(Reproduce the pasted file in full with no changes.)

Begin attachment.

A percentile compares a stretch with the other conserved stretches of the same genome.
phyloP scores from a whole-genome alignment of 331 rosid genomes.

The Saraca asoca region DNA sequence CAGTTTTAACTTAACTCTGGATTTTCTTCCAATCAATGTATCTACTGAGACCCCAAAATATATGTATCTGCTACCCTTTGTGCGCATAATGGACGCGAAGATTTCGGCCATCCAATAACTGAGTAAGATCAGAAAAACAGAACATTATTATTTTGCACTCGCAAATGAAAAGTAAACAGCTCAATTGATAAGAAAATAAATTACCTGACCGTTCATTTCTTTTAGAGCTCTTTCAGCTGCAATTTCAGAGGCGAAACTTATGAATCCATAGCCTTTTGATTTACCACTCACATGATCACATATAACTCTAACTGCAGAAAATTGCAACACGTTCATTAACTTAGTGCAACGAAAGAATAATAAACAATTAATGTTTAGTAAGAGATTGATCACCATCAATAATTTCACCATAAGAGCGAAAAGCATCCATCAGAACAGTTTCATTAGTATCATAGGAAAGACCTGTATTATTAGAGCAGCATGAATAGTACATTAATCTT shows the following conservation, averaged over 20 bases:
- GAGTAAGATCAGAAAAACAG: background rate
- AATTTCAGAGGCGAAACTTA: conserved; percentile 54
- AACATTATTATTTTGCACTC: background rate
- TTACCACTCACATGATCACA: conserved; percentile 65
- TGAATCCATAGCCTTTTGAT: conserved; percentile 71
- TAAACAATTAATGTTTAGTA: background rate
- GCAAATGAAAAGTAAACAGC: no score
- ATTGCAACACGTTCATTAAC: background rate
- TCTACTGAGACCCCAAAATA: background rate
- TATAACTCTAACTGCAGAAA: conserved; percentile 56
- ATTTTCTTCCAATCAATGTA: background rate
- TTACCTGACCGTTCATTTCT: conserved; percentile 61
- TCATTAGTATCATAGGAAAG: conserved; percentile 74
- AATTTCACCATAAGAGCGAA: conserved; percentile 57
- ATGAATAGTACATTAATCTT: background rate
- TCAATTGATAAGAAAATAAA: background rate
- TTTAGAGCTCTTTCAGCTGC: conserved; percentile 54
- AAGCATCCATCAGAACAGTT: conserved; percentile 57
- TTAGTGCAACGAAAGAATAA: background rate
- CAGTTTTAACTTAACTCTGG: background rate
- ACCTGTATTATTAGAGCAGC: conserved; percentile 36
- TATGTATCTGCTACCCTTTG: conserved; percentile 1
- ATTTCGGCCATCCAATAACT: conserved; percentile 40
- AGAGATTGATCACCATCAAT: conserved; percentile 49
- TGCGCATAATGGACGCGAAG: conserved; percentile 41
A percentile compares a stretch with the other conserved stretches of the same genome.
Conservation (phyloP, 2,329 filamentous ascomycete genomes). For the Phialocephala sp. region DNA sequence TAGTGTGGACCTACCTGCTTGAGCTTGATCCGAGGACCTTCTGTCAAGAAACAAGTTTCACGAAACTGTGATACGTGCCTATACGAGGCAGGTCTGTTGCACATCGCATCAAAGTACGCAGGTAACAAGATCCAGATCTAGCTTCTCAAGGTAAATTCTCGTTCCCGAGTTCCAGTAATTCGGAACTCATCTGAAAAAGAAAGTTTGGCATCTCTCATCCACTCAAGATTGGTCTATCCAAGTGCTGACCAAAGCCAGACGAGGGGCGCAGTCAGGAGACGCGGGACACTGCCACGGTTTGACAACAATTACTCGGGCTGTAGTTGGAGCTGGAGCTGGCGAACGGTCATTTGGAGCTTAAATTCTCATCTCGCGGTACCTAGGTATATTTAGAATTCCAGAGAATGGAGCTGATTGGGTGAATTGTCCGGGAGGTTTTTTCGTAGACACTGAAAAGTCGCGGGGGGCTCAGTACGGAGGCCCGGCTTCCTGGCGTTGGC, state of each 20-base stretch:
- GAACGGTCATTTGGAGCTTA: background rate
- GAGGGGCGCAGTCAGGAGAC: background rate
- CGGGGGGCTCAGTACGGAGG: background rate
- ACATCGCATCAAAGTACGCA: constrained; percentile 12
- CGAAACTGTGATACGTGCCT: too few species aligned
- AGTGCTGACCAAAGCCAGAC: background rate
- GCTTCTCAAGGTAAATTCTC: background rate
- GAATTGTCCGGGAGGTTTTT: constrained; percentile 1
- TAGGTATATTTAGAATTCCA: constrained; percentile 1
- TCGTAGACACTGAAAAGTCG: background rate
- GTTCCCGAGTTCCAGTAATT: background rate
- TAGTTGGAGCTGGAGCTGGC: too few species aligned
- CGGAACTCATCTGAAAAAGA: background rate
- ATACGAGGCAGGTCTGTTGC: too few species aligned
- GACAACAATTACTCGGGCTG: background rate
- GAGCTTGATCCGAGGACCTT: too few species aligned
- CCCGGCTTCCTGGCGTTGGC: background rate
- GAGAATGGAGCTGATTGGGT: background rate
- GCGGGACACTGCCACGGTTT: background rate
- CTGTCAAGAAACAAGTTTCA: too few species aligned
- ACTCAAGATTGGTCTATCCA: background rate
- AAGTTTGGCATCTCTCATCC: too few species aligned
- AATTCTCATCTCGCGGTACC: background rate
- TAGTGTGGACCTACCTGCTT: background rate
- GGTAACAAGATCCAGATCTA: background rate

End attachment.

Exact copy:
A percentile compares a stretch with the other conserved stretches of the same genome.
phyloP scores from a whole-genome alignment of 331 rosid genomes.

The Saraca asoca region DNA sequence CAGTTTTAACTTAACTCTGGATTTTCTTCCAATCAATGTATCTACTGAGACCCCAAAATATATGTATCTGCTACCCTTTGTGCGCATAATGGACGCGAAGATTTCGGCCATCCAATAACTGAGTAAGATCAGAAAAACAGAACATTATTATTTTGCACTCGCAAATGAAAAGTAAACAGCTCAATTGATAAGAAAATAAATTACCTGACCGTTCATTTCTTTTAGAGCTCTTTCAGCTGCAATTTCAGAGGCGAAACTTATGAATCCATAGCCTTTTGATTTACCACTCACATGATCACATATAACTCTAACTGCAGAAAATTGCAACACGTTCATTAACTTAGTGCAACGAAAGAATAATAAACAATTAATGTTTAGTAAGAGATTGATCACCATCAATAATTTCACCATAAGAGCGAAAAGCATCCATCAGAACAGTTTCATTAGTATCATAGGAAAGACCTGTATTATTAGAGCAGCATGAATAGTACATTAATCTT shows the following conservation, averaged over 20 bases:
- GAGTAAGATCAGAAAAACAG: background rate
- AATTTCAGAGGCGAAACTTA: conserved; percentile 54
- AACATTATTATTTTGCACTC: background rate
- TTACCACTCACATGATCACA: conserved; percentile 65
- TGAATCCATAGCCTTTTGAT: conserved; percentile 71
- TAAACAATTAATGTTTAGTA: background rate
- GCAAATGAAAAGTAAACAGC: no score
- ATTGCAACACGTTCATTAAC: background rate
- TCTACTGAGACCCCAAAATA: background rate
- TATAACTCTAACTGCAGAAA: conserved; percentile 56
- ATTTTCTTCCAATCAATGTA: background rate
- TTACCTGACCGTTCATTTCT: conserved; percentile 61
- TCATTAGTATCATAGGAAAG: conserved; percentile 74
- AATTTCACCATAAGAGCGAA: conserved; percentile 57
- ATGAATAGTACATTAATCTT: background rate
- TCAATTGATAAGAAAATAAA: background rate
- TTTAGAGCTCTTTCAGCTGC: conserved; percentile 54
- AAGCATCCATCAGAACAGTT: conserved; percentile 57
- TTAGTGCAACGAAAGAATAA: background rate
- CAGTTTTAACTTAACTCTGG: background rate
- ACCTGTATTATTAGAGCAGC: conserved; percentile 36
- TATGTATCTGCTACCCTTTG: conserved; percentile 1
- ATTTCGGCCATCCAATAACT: conserved; percentile 40
- AGAGATTGATCACCATCAAT: conserved; percentile 49
- TGCGCATAATGGACGCGAAG: conserved; percentile 41
A percentile compares a stretch with the other conserved stretches of the same genome.
Conservation (phyloP, 2,329 filamentous ascomycete genomes). For the Phialocephala sp. region DNA sequence TAGTGTGGACCTACCTGCTTGAGCTTGATCCGAGGACCTTCTGTCAAGAAACAAGTTTCACGAAACTGTGATACGTGCCTATACGAGGCAGGTCTGTTGCACATCGCATCAAAGTACGCAGGTAACAAGATCCAGATCTAGCTTCTCAAGGTAAATTCTCGTTCCCGAGTTCCAGTAATTCGGAACTCATCTGAAAAAGAAAGTTTGGCATCTCTCATCCACTCAAGATTGGTCTATCCAAGTGCTGACCAAAGCCAGACGAGGGGCGCAGTCAGGAGACGCGGGACACTGCCACGGTTTGACAACAATTACTCGGGCTGTAGTTGGAGCTGGAGCTGGCGAACGGTCATTTGGAGCTTAAATTCTCATCTCGCGGTACCTAGGTATATTTAGAATTCCAGAGAATGGAGCTGATTGGGTGAATTGTCCGGGAGGTTTTTTCGTAGACACTGAAAAGTCGCGGGGGGCTCAGTACGGAGGCCCGGCTTCCTGGCGTTGGC, state of each 20-base stretch:
- GAACGGTCATTTGGAGCTTA: background rate
- GAGGGGCGCAGTCAGGAGAC: background rate
- CGGGGGGCTCAGTACGGAGG: background rate
- ACATCGCATCAAAGTACGCA: constrained; percentile 12
- CGAAACTGTGATACGTGCCT: too few species aligned
- AGTGCTGACCAAAGCCAGAC: background rate
- GCTTCTCAAGGTAAATTCTC: background rate
- GAATTGTCCGGGAGGTTTTT: constrained; percentile 1
- TAGGTATATTTAGAATTCCA: constrained; percentile 1
- TCGTAGACACTGAAAAGTCG: background rate
- GTTCCCGAGTTCCAGTAATT: background rate
- TAGTTGGAGCTGGAGCTGGC: too few species aligned
- CGGAACTCATCTGAAAAAGA: background rate
- ATACGAGGCAGGTCTGTTGC: too few species aligned
- GACAACAATTACTCGGGCTG: background rate
- GAGCTTGATCCGAGGACCTT: too few species aligned
- CCCGGCTTCCTGGCGTTGGC: background rate
- GAGAATGGAGCTGATTGGGT: background rate
- GCGGGACACTGCCACGGTTT: background rate
- CTGTCAAGAAACAAGTTTCA: too few species aligned
- ACTCAAGATTGGTCTATCCA: background rate
- AAGTTTGGCATCTCTCATCC: too few species aligned
- AATTCTCATCTCGCGGTACC: background rate
- TAGTGTGGACCTACCTGCTT: background rate
- GGTAACAAGATCCAGATCTA: background rate